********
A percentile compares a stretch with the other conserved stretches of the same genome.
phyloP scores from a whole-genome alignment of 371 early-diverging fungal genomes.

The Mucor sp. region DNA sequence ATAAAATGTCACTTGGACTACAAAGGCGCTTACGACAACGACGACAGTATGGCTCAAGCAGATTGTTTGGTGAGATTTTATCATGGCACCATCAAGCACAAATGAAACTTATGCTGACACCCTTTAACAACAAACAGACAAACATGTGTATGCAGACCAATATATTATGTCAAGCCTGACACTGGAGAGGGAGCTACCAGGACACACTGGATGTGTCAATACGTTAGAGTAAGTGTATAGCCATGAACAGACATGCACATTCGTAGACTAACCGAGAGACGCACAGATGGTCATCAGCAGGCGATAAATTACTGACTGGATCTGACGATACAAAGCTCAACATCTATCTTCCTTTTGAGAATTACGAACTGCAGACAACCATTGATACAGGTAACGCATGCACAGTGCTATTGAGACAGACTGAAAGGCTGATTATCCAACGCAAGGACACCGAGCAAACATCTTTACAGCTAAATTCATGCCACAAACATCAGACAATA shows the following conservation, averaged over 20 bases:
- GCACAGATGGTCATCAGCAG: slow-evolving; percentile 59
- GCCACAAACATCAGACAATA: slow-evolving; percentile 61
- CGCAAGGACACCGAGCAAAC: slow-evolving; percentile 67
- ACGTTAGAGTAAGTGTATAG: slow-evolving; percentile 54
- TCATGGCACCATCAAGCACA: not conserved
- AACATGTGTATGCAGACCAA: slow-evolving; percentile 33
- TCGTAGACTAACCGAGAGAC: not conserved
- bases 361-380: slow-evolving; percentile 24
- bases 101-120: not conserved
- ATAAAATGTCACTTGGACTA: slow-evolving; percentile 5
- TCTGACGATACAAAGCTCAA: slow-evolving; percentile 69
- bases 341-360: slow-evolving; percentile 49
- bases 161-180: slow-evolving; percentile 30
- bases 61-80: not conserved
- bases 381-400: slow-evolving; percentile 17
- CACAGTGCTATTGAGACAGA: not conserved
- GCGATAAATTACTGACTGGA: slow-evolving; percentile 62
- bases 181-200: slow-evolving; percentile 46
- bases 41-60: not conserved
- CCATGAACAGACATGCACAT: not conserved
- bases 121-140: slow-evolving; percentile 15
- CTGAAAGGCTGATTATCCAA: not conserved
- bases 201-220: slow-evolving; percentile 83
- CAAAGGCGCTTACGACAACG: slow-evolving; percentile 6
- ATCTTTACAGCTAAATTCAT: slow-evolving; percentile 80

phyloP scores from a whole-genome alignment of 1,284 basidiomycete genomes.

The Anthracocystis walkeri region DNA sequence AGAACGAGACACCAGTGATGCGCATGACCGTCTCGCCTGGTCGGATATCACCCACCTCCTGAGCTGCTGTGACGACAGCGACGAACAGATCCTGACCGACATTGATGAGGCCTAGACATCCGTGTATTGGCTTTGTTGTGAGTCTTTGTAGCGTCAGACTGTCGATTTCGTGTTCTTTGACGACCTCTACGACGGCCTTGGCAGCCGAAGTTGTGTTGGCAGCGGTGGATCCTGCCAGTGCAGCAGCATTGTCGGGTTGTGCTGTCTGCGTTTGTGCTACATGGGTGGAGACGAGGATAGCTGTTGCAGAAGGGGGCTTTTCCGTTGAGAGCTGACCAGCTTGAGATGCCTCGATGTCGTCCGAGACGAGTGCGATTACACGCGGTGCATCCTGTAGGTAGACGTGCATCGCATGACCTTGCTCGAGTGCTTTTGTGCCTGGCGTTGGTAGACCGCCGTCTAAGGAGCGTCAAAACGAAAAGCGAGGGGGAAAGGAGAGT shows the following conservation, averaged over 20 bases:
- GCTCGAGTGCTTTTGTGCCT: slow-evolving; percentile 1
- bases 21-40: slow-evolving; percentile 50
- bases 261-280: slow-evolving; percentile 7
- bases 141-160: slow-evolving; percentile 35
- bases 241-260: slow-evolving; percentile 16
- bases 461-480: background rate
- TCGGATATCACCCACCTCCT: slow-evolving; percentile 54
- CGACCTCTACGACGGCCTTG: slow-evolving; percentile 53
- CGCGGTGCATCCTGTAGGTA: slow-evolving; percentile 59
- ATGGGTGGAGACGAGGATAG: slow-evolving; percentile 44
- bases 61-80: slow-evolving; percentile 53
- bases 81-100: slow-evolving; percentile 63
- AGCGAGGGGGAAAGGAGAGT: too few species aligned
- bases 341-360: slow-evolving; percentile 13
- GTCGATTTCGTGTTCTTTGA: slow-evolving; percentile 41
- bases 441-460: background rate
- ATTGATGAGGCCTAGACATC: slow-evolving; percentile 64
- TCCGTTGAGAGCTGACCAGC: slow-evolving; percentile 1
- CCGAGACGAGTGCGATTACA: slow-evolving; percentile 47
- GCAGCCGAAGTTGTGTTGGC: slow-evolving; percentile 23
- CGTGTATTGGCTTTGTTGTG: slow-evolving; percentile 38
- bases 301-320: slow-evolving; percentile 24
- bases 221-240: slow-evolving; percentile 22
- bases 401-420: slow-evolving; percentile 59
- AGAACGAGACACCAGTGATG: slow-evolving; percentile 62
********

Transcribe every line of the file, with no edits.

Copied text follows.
A percentile compares a stretch with the other conserved stretches of the same genome.
phyloP scores from a whole-genome alignment of 371 early-diverging fungal genomes.

The Mucor sp. region DNA sequence ATAAAATGTCACTTGGACTACAAAGGCGCTTACGACAACGACGACAGTATGGCTCAAGCAGATTGTTTGGTGAGATTTTATCATGGCACCATCAAGCACAAATGAAACTTATGCTGACACCCTTTAACAACAAACAGACAAACATGTGTATGCAGACCAATATATTATGTCAAGCCTGACACTGGAGAGGGAGCTACCAGGACACACTGGATGTGTCAATACGTTAGAGTAAGTGTATAGCCATGAACAGACATGCACATTCGTAGACTAACCGAGAGACGCACAGATGGTCATCAGCAGGCGATAAATTACTGACTGGATCTGACGATACAAAGCTCAACATCTATCTTCCTTTTGAGAATTACGAACTGCAGACAACCATTGATACAGGTAACGCATGCACAGTGCTATTGAGACAGACTGAAAGGCTGATTATCCAACGCAAGGACACCGAGCAAACATCTTTACAGCTAAATTCATGCCACAAACATCAGACAATA shows the following conservation, averaged over 20 bases:
- GCACAGATGGTCATCAGCAG: slow-evolving; percentile 59
- GCCACAAACATCAGACAATA: slow-evolving; percentile 61
- CGCAAGGACACCGAGCAAAC: slow-evolving; percentile 67
- ACGTTAGAGTAAGTGTATAG: slow-evolving; percentile 54
- TCATGGCACCATCAAGCACA: not conserved
- AACATGTGTATGCAGACCAA: slow-evolving; percentile 33
- TCGTAGACTAACCGAGAGAC: not conserved
- bases 361-380: slow-evolving; percentile 24
- bases 101-120: not conserved
- ATAAAATGTCACTTGGACTA: slow-evolving; percentile 5
- TCTGACGATACAAAGCTCAA: slow-evolving; percentile 69
- bases 341-360: slow-evolving; percentile 49
- bases 161-180: slow-evolving; percentile 30
- bases 61-80: not conserved
- bases 381-400: slow-evolving; percentile 17
- CACAGTGCTATTGAGACAGA: not conserved
- GCGATAAATTACTGACTGGA: slow-evolving; percentile 62
- bases 181-200: slow-evolving; percentile 46
- bases 41-60: not conserved
- CCATGAACAGACATGCACAT: not conserved
- bases 121-140: slow-evolving; percentile 15
- CTGAAAGGCTGATTATCCAA: not conserved
- bases 201-220: slow-evolving; percentile 83
- CAAAGGCGCTTACGACAACG: slow-evolving; percentile 6
- ATCTTTACAGCTAAATTCAT: slow-evolving; percentile 80

phyloP scores from a whole-genome alignment of 1,284 basidiomycete genomes.

The Anthracocystis walkeri region DNA sequence AGAACGAGACACCAGTGATGCGCATGACCGTCTCGCCTGGTCGGATATCACCCACCTCCTGAGCTGCTGTGACGACAGCGACGAACAGATCCTGACCGACATTGATGAGGCCTAGACATCCGTGTATTGGCTTTGTTGTGAGTCTTTGTAGCGTCAGACTGTCGATTTCGTGTTCTTTGACGACCTCTACGACGGCCTTGGCAGCCGAAGTTGTGTTGGCAGCGGTGGATCCTGCCAGTGCAGCAGCATTGTCGGGTTGTGCTGTCTGCGTTTGTGCTACATGGGTGGAGACGAGGATAGCTGTTGCAGAAGGGGGCTTTTCCGTTGAGAGCTGACCAGCTTGAGATGCCTCGATGTCGTCCGAGACGAGTGCGATTACACGCGGTGCATCCTGTAGGTAGACGTGCATCGCATGACCTTGCTCGAGTGCTTTTGTGCCTGGCGTTGGTAGACCGCCGTCTAAGGAGCGTCAAAACGAAAAGCGAGGGGGAAAGGAGAGT shows the following conservation, averaged over 20 bases:
- GCTCGAGTGCTTTTGTGCCT: slow-evolving; percentile 1
- bases 21-40: slow-evolving; percentile 50
- bases 261-280: slow-evolving; percentile 7
- bases 141-160: slow-evolving; percentile 35
- bases 241-260: slow-evolving; percentile 16
- bases 461-480: background rate
- TCGGATATCACCCACCTCCT: slow-evolving; percentile 54
- CGACCTCTACGACGGCCTTG: slow-evolving; percentile 53
- CGCGGTGCATCCTGTAGGTA: slow-evolving; percentile 59
- ATGGGTGGAGACGAGGATAG: slow-evolving; percentile 44
- bases 61-80: slow-evolving; percentile 53
- bases 81-100: slow-evolving; percentile 63
- AGCGAGGGGGAAAGGAGAGT: too few species aligned
- bases 341-360: slow-evolving; percentile 13
- GTCGATTTCGTGTTCTTTGA: slow-evolving; percentile 41
- bases 441-460: background rate
- ATTGATGAGGCCTAGACATC: slow-evolving; percentile 64
- TCCGTTGAGAGCTGACCAGC: slow-evolving; percentile 1
- CCGAGACGAGTGCGATTACA: slow-evolving; percentile 47
- GCAGCCGAAGTTGTGTTGGC: slow-evolving; percentile 23
- CGTGTATTGGCTTTGTTGTG: slow-evolving; percentile 38
- bases 301-320: slow-evolving; percentile 24
- bases 221-240: slow-evolving; percentile 22
- bases 401-420: slow-evolving; percentile 59
- AGAACGAGACACCAGTGATG: slow-evolving; percentile 62